MOTHERS have been advised to exclusively breastfeed their babies for the first six months in a bid to help the children grow healthily.
The call was made on Wednesday as dozens of Karongi residents gathered in Rubengera sector during the launch of a one-week breastfeeding campaign.
The campaign, spearheaded by Global Communities, an international NGO, with support from USAID-funded Integrated Improved Livelihoods Programme “Ejo Heza”, aims at educating the population on the importance of exclusively breastfeeding babies for the first six months.
Amy Davis, the chief of party for the USAID/Ejo Heza said that breastfeeding is a natural and cheap way of saving a baby and ensuring that they are healthy.
“Breastfeeding is natural, accessible and cheap and has a good impact on the life of babies,” Davis said.
She encouraged mothers to exclusively breastfeed their babies during their first six months and then supplement it with appropriate complementary feeding for at least two years.
The breastfeeding campaign will involve the NGO’s volunteers, known as ‘Be the Change Volunteers’, who operate at village level in the eight districts in which Global Communities programmes are implemented.
The volunteers will educate members of the community on the benefits of continued breastfeeding and ensure that mothers do it as recommended, according to officials.
Karongi District vice mayor for economic affairs Sebastien Hakizimana said: “This programme is in line with the government policy of building stronger and healthier communities which have the power to build a better future for themselves and the entire country.”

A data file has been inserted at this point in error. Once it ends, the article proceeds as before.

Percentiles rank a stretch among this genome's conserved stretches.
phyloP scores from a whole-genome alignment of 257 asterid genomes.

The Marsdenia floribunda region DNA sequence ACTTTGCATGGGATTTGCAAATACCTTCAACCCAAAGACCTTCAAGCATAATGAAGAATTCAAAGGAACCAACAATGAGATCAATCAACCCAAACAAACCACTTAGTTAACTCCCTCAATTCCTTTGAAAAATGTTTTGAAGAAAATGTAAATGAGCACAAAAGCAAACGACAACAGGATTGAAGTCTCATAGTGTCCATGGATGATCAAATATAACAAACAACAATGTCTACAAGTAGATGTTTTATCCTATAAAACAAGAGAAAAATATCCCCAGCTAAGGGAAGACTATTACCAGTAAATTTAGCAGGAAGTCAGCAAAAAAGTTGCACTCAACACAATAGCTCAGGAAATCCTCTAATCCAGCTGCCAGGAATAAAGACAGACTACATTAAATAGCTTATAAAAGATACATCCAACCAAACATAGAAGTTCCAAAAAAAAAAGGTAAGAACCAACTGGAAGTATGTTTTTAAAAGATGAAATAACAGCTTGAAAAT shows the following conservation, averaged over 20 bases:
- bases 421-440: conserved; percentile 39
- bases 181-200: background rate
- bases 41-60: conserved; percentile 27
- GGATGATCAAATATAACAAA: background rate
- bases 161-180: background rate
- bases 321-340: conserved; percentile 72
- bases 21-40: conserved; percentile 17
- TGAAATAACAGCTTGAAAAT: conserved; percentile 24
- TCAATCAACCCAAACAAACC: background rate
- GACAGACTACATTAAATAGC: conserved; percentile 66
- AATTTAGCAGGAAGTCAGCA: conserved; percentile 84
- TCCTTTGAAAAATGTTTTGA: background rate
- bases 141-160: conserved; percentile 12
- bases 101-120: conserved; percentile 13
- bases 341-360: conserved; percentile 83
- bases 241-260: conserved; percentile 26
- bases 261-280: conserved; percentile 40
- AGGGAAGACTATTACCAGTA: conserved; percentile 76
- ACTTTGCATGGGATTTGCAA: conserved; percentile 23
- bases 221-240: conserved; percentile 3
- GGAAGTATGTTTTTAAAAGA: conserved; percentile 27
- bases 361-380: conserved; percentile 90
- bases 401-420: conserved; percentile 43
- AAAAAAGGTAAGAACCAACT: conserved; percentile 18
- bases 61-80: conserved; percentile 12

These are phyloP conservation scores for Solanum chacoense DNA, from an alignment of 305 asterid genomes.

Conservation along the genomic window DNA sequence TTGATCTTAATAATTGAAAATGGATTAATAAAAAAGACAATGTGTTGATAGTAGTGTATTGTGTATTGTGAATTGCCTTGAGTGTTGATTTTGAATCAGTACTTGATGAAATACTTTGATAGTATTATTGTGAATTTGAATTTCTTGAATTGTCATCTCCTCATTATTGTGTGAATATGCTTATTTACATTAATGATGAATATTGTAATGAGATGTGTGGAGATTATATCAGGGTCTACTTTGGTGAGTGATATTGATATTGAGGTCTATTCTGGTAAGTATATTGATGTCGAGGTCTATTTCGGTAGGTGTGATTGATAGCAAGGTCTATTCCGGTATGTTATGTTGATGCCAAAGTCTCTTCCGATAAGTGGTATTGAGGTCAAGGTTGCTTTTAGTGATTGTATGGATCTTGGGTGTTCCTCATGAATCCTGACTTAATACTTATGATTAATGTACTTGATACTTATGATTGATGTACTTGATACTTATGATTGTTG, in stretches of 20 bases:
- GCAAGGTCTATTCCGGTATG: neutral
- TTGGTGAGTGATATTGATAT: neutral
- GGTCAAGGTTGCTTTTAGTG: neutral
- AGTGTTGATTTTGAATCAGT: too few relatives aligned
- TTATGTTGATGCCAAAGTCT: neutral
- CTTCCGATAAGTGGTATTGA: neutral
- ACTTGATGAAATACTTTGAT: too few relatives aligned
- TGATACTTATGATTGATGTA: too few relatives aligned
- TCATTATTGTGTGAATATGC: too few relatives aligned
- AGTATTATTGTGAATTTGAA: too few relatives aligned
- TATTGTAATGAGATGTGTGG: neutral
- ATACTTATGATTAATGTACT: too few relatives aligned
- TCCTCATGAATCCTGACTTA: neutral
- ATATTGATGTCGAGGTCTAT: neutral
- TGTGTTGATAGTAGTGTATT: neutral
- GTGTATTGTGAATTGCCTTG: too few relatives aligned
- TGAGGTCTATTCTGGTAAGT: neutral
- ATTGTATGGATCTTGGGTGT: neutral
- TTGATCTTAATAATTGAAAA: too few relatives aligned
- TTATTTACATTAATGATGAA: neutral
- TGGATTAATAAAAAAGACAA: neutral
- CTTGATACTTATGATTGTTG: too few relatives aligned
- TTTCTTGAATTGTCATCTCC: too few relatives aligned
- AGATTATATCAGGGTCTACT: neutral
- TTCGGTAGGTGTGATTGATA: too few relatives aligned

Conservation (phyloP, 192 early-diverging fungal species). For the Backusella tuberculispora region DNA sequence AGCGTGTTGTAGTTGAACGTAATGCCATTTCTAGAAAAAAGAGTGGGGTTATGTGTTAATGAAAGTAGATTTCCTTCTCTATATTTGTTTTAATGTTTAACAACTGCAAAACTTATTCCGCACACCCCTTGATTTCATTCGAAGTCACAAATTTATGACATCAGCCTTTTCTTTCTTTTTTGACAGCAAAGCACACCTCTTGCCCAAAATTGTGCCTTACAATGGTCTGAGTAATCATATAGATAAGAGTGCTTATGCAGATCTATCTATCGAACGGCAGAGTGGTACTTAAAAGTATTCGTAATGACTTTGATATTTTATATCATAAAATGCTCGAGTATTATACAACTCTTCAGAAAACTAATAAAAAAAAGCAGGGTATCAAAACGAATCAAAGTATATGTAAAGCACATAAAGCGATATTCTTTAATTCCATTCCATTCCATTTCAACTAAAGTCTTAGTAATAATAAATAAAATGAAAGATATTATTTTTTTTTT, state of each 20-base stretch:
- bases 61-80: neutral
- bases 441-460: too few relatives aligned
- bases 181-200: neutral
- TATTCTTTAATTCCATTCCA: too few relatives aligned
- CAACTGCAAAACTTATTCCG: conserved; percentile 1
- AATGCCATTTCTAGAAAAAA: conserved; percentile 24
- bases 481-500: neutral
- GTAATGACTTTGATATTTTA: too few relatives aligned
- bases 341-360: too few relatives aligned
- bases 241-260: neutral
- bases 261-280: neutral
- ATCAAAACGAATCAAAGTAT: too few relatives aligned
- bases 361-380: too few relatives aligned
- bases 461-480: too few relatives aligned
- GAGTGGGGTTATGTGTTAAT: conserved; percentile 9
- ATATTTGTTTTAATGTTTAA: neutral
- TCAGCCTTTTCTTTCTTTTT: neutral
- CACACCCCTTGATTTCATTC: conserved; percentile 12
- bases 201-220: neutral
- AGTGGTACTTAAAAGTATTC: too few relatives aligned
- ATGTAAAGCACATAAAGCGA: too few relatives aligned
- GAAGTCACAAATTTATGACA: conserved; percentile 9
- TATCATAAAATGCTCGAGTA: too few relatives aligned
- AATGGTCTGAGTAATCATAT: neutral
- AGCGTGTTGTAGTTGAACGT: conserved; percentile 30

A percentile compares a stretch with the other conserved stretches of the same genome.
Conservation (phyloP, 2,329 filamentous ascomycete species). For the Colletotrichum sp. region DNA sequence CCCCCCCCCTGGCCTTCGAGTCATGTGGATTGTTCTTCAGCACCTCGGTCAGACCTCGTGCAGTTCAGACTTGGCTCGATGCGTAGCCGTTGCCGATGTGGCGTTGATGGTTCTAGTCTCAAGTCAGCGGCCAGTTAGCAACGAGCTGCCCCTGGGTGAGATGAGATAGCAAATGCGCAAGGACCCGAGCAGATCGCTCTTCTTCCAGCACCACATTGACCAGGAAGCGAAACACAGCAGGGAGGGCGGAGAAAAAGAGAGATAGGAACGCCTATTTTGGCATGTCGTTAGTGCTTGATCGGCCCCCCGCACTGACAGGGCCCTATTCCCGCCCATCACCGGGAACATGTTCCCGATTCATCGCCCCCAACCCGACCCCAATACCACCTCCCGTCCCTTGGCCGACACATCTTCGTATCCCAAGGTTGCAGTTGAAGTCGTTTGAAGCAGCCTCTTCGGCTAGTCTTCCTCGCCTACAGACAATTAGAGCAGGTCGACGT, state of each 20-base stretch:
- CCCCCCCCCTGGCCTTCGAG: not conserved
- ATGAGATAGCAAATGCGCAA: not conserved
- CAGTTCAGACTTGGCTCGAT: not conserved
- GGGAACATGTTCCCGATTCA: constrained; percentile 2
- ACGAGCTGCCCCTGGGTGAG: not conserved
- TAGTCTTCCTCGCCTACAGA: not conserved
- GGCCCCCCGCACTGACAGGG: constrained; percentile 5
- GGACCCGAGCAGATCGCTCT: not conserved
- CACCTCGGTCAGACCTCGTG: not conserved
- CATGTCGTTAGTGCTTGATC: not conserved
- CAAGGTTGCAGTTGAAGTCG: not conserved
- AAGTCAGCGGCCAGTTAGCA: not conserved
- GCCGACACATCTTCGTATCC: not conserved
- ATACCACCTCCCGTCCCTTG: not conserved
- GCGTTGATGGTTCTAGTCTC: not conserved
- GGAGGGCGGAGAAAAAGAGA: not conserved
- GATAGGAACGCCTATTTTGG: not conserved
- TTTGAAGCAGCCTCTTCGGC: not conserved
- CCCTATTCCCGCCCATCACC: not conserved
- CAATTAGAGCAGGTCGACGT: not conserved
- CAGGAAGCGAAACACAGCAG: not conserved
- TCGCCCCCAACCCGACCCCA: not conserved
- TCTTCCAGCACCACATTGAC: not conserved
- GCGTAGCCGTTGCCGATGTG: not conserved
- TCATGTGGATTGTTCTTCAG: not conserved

Rwanda is credited to have made tremendous achievements in encouraging mothers to breastfeed their babies.
A report released earlier this year by Save the Children found out that at least 85 per cent of Rwandan mothers exclusively breastfeed their newborns in the first six months.
The report attributed this to several mechanisms put in place to sensitise women on the benefits of breastfeeding as well as existing policies, such as allowing working mothers to take an hour off work per day to breastfeed.
The exclusive breastfeeding for six months is a recommendation by World Health Organisation (WHO).
Breastfeeding is the normal way of providing young infants with the nutrients they need for healthy growth and development, WHO says.
Early supplements such as powdered milk or semi-solid complementary food should be avoided because they expose infants to bacteria or viruses that are capable of causing disease and increases the baby’s risk of infection, according to the organisation.
Malnutrition in the first 1,000 days can cause irreversible damage to the growth and development of the child while a baby who is not breastfed is 15 times more susceptible to death from pneumonia and 11 times more likely to die from diarrhea, according to experts.